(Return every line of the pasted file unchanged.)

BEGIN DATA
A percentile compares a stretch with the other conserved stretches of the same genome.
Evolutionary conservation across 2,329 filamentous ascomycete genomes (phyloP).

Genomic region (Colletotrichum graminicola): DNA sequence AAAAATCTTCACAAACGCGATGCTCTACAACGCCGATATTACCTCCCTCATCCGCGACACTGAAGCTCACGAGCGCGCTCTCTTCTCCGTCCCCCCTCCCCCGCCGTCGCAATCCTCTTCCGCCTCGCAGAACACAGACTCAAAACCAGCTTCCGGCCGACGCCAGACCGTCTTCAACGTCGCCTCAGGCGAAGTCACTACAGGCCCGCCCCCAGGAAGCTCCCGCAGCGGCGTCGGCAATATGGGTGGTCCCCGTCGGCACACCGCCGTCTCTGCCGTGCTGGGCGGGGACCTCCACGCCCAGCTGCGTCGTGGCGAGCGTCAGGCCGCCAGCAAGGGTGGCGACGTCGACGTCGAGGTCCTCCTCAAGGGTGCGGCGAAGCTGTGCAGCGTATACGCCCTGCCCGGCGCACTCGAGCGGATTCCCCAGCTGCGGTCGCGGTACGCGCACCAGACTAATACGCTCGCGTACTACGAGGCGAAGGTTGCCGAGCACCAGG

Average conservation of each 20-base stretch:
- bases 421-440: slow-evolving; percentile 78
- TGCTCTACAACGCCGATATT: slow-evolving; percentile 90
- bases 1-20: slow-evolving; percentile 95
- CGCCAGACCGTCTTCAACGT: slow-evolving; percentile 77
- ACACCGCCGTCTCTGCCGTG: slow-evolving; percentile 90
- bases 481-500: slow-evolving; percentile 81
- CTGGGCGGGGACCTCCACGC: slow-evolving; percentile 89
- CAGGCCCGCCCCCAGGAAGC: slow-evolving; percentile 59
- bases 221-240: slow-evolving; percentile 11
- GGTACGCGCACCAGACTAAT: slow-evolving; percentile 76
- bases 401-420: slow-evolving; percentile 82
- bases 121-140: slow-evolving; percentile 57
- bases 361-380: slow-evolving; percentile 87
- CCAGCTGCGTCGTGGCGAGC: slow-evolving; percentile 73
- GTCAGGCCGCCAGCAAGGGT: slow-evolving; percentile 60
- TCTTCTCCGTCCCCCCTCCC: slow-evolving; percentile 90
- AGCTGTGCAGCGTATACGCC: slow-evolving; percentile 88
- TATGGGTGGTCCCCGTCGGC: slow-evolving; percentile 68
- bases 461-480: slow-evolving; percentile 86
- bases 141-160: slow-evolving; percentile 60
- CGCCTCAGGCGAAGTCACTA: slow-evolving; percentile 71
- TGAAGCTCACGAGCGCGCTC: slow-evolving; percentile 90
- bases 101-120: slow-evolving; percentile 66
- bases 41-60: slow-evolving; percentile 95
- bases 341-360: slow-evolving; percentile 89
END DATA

A percentile compares a stretch with the other conserved stretches of the same genome.
Evolutionary conservation across 2,329 filamentous ascomycete genomes (phyloP).

Genomic region (Colletotrichum graminicola): DNA sequence AAAAATCTTCACAAACGCGATGCTCTACAACGCCGATATTACCTCCCTCATCCGCGACACTGAAGCTCACGAGCGCGCTCTCTTCTCCGTCCCCCCTCCCCCGCCGTCGCAATCCTCTTCCGCCTCGCAGAACACAGACTCAAAACCAGCTTCCGGCCGACGCCAGACCGTCTTCAACGTCGCCTCAGGCGAAGTCACTACAGGCCCGCCCCCAGGAAGCTCCCGCAGCGGCGTCGGCAATATGGGTGGTCCCCGTCGGCACACCGCCGTCTCTGCCGTGCTGGGCGGGGACCTCCACGCCCAGCTGCGTCGTGGCGAGCGTCAGGCCGCCAGCAAGGGTGGCGACGTCGACGTCGAGGTCCTCCTCAAGGGTGCGGCGAAGCTGTGCAGCGTATACGCCCTGCCCGGCGCACTCGAGCGGATTCCCCAGCTGCGGTCGCGGTACGCGCACCAGACTAATACGCTCGCGTACTACGAGGCGAAGGTTGCCGAGCACCAGG

Average conservation of each 20-base stretch:
- bases 421-440: slow-evolving; percentile 78
- TGCTCTACAACGCCGATATT: slow-evolving; percentile 90
- bases 1-20: slow-evolving; percentile 95
- CGCCAGACCGTCTTCAACGT: slow-evolving; percentile 77
- ACACCGCCGTCTCTGCCGTG: slow-evolving; percentile 90
- bases 481-500: slow-evolving; percentile 81
- CTGGGCGGGGACCTCCACGC: slow-evolving; percentile 89
- CAGGCCCGCCCCCAGGAAGC: slow-evolving; percentile 59
- bases 221-240: slow-evolving; percentile 11
- GGTACGCGCACCAGACTAAT: slow-evolving; percentile 76
- bases 401-420: slow-evolving; percentile 82
- bases 121-140: slow-evolving; percentile 57
- bases 361-380: slow-evolving; percentile 87
- CCAGCTGCGTCGTGGCGAGC: slow-evolving; percentile 73
- GTCAGGCCGCCAGCAAGGGT: slow-evolving; percentile 60
- TCTTCTCCGTCCCCCCTCCC: slow-evolving; percentile 90
- AGCTGTGCAGCGTATACGCC: slow-evolving; percentile 88
- TATGGGTGGTCCCCGTCGGC: slow-evolving; percentile 68
- bases 461-480: slow-evolving; percentile 86
- bases 141-160: slow-evolving; percentile 60
- CGCCTCAGGCGAAGTCACTA: slow-evolving; percentile 71
- TGAAGCTCACGAGCGCGCTC: slow-evolving; percentile 90
- bases 101-120: slow-evolving; percentile 66
- bases 41-60: slow-evolving; percentile 95
- bases 341-360: slow-evolving; percentile 89